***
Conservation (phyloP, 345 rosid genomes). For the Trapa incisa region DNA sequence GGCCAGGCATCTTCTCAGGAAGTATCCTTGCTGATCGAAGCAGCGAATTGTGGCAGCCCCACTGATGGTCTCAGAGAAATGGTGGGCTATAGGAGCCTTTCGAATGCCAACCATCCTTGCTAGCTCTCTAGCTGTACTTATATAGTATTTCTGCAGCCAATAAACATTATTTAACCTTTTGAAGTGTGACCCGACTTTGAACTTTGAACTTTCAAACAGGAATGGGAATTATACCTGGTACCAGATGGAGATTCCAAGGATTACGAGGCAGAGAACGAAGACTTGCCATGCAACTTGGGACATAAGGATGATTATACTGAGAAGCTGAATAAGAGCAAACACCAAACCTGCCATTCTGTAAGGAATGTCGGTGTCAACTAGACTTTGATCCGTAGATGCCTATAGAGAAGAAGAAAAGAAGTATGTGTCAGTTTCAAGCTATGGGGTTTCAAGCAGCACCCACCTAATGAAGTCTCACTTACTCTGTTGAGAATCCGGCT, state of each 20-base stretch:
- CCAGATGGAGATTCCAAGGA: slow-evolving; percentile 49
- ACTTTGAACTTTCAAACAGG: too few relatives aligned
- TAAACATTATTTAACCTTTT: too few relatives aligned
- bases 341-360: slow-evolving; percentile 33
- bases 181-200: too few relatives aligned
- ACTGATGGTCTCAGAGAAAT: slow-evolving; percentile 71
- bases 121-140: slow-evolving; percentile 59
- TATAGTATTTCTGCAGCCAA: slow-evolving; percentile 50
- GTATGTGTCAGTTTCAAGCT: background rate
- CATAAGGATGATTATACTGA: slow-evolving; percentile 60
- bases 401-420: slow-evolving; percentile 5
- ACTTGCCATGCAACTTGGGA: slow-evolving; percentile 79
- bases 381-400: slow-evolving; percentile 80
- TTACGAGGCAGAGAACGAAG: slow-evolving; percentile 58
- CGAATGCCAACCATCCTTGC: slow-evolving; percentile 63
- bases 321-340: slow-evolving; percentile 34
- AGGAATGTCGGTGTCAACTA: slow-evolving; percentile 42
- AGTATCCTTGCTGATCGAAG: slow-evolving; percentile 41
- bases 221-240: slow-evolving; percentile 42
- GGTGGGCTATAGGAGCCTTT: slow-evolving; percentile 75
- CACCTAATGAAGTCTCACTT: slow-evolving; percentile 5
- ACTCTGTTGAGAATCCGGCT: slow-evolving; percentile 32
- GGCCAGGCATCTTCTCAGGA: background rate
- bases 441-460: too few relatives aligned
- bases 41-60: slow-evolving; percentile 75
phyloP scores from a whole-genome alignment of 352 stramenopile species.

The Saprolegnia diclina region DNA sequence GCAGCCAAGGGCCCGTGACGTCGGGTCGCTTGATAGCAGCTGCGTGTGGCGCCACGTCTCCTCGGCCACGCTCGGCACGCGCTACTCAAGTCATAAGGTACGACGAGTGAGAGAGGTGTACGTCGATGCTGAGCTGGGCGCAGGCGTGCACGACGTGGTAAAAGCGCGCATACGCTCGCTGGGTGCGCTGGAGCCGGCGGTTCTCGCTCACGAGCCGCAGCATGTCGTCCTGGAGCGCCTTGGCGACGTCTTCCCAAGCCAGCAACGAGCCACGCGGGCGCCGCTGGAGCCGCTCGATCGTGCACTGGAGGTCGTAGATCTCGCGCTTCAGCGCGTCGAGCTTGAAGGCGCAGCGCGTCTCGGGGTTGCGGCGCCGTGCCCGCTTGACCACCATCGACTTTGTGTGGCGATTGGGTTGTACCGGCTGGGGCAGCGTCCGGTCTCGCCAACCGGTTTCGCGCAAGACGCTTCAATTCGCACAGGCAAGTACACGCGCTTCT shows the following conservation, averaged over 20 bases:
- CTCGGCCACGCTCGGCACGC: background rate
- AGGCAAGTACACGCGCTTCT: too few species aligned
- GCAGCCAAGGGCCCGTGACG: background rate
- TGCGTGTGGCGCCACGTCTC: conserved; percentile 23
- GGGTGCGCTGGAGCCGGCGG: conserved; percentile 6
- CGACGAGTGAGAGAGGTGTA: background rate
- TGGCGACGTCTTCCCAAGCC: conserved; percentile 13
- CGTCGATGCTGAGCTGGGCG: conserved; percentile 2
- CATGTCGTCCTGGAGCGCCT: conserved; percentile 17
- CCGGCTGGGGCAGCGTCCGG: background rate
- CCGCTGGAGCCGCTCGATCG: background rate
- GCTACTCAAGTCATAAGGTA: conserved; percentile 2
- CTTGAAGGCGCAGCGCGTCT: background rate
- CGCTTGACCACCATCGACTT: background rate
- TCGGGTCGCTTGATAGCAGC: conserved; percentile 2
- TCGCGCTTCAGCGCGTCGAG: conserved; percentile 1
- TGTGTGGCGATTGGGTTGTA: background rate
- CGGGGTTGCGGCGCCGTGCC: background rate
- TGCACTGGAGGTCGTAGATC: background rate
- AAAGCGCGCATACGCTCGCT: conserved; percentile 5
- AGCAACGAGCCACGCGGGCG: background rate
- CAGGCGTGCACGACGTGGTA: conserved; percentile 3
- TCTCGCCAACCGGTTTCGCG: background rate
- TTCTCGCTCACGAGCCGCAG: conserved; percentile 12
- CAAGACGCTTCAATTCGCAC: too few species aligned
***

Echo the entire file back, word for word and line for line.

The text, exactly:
Conservation (phyloP, 345 rosid genomes). For the Trapa incisa region DNA sequence GGCCAGGCATCTTCTCAGGAAGTATCCTTGCTGATCGAAGCAGCGAATTGTGGCAGCCCCACTGATGGTCTCAGAGAAATGGTGGGCTATAGGAGCCTTTCGAATGCCAACCATCCTTGCTAGCTCTCTAGCTGTACTTATATAGTATTTCTGCAGCCAATAAACATTATTTAACCTTTTGAAGTGTGACCCGACTTTGAACTTTGAACTTTCAAACAGGAATGGGAATTATACCTGGTACCAGATGGAGATTCCAAGGATTACGAGGCAGAGAACGAAGACTTGCCATGCAACTTGGGACATAAGGATGATTATACTGAGAAGCTGAATAAGAGCAAACACCAAACCTGCCATTCTGTAAGGAATGTCGGTGTCAACTAGACTTTGATCCGTAGATGCCTATAGAGAAGAAGAAAAGAAGTATGTGTCAGTTTCAAGCTATGGGGTTTCAAGCAGCACCCACCTAATGAAGTCTCACTTACTCTGTTGAGAATCCGGCT, state of each 20-base stretch:
- CCAGATGGAGATTCCAAGGA: slow-evolving; percentile 49
- ACTTTGAACTTTCAAACAGG: too few relatives aligned
- TAAACATTATTTAACCTTTT: too few relatives aligned
- bases 341-360: slow-evolving; percentile 33
- bases 181-200: too few relatives aligned
- ACTGATGGTCTCAGAGAAAT: slow-evolving; percentile 71
- bases 121-140: slow-evolving; percentile 59
- TATAGTATTTCTGCAGCCAA: slow-evolving; percentile 50
- GTATGTGTCAGTTTCAAGCT: background rate
- CATAAGGATGATTATACTGA: slow-evolving; percentile 60
- bases 401-420: slow-evolving; percentile 5
- ACTTGCCATGCAACTTGGGA: slow-evolving; percentile 79
- bases 381-400: slow-evolving; percentile 80
- TTACGAGGCAGAGAACGAAG: slow-evolving; percentile 58
- CGAATGCCAACCATCCTTGC: slow-evolving; percentile 63
- bases 321-340: slow-evolving; percentile 34
- AGGAATGTCGGTGTCAACTA: slow-evolving; percentile 42
- AGTATCCTTGCTGATCGAAG: slow-evolving; percentile 41
- bases 221-240: slow-evolving; percentile 42
- GGTGGGCTATAGGAGCCTTT: slow-evolving; percentile 75
- CACCTAATGAAGTCTCACTT: slow-evolving; percentile 5
- ACTCTGTTGAGAATCCGGCT: slow-evolving; percentile 32
- GGCCAGGCATCTTCTCAGGA: background rate
- bases 441-460: too few relatives aligned
- bases 41-60: slow-evolving; percentile 75
phyloP scores from a whole-genome alignment of 352 stramenopile species.

The Saprolegnia diclina region DNA sequence GCAGCCAAGGGCCCGTGACGTCGGGTCGCTTGATAGCAGCTGCGTGTGGCGCCACGTCTCCTCGGCCACGCTCGGCACGCGCTACTCAAGTCATAAGGTACGACGAGTGAGAGAGGTGTACGTCGATGCTGAGCTGGGCGCAGGCGTGCACGACGTGGTAAAAGCGCGCATACGCTCGCTGGGTGCGCTGGAGCCGGCGGTTCTCGCTCACGAGCCGCAGCATGTCGTCCTGGAGCGCCTTGGCGACGTCTTCCCAAGCCAGCAACGAGCCACGCGGGCGCCGCTGGAGCCGCTCGATCGTGCACTGGAGGTCGTAGATCTCGCGCTTCAGCGCGTCGAGCTTGAAGGCGCAGCGCGTCTCGGGGTTGCGGCGCCGTGCCCGCTTGACCACCATCGACTTTGTGTGGCGATTGGGTTGTACCGGCTGGGGCAGCGTCCGGTCTCGCCAACCGGTTTCGCGCAAGACGCTTCAATTCGCACAGGCAAGTACACGCGCTTCT shows the following conservation, averaged over 20 bases:
- CTCGGCCACGCTCGGCACGC: background rate
- AGGCAAGTACACGCGCTTCT: too few species aligned
- GCAGCCAAGGGCCCGTGACG: background rate
- TGCGTGTGGCGCCACGTCTC: conserved; percentile 23
- GGGTGCGCTGGAGCCGGCGG: conserved; percentile 6
- CGACGAGTGAGAGAGGTGTA: background rate
- TGGCGACGTCTTCCCAAGCC: conserved; percentile 13
- CGTCGATGCTGAGCTGGGCG: conserved; percentile 2
- CATGTCGTCCTGGAGCGCCT: conserved; percentile 17
- CCGGCTGGGGCAGCGTCCGG: background rate
- CCGCTGGAGCCGCTCGATCG: background rate
- GCTACTCAAGTCATAAGGTA: conserved; percentile 2
- CTTGAAGGCGCAGCGCGTCT: background rate
- CGCTTGACCACCATCGACTT: background rate
- TCGGGTCGCTTGATAGCAGC: conserved; percentile 2
- TCGCGCTTCAGCGCGTCGAG: conserved; percentile 1
- TGTGTGGCGATTGGGTTGTA: background rate
- CGGGGTTGCGGCGCCGTGCC: background rate
- TGCACTGGAGGTCGTAGATC: background rate
- AAAGCGCGCATACGCTCGCT: conserved; percentile 5
- AGCAACGAGCCACGCGGGCG: background rate
- CAGGCGTGCACGACGTGGTA: conserved; percentile 3
- TCTCGCCAACCGGTTTCGCG: background rate
- TTCTCGCTCACGAGCCGCAG: conserved; percentile 12
- CAAGACGCTTCAATTCGCAC: too few species aligned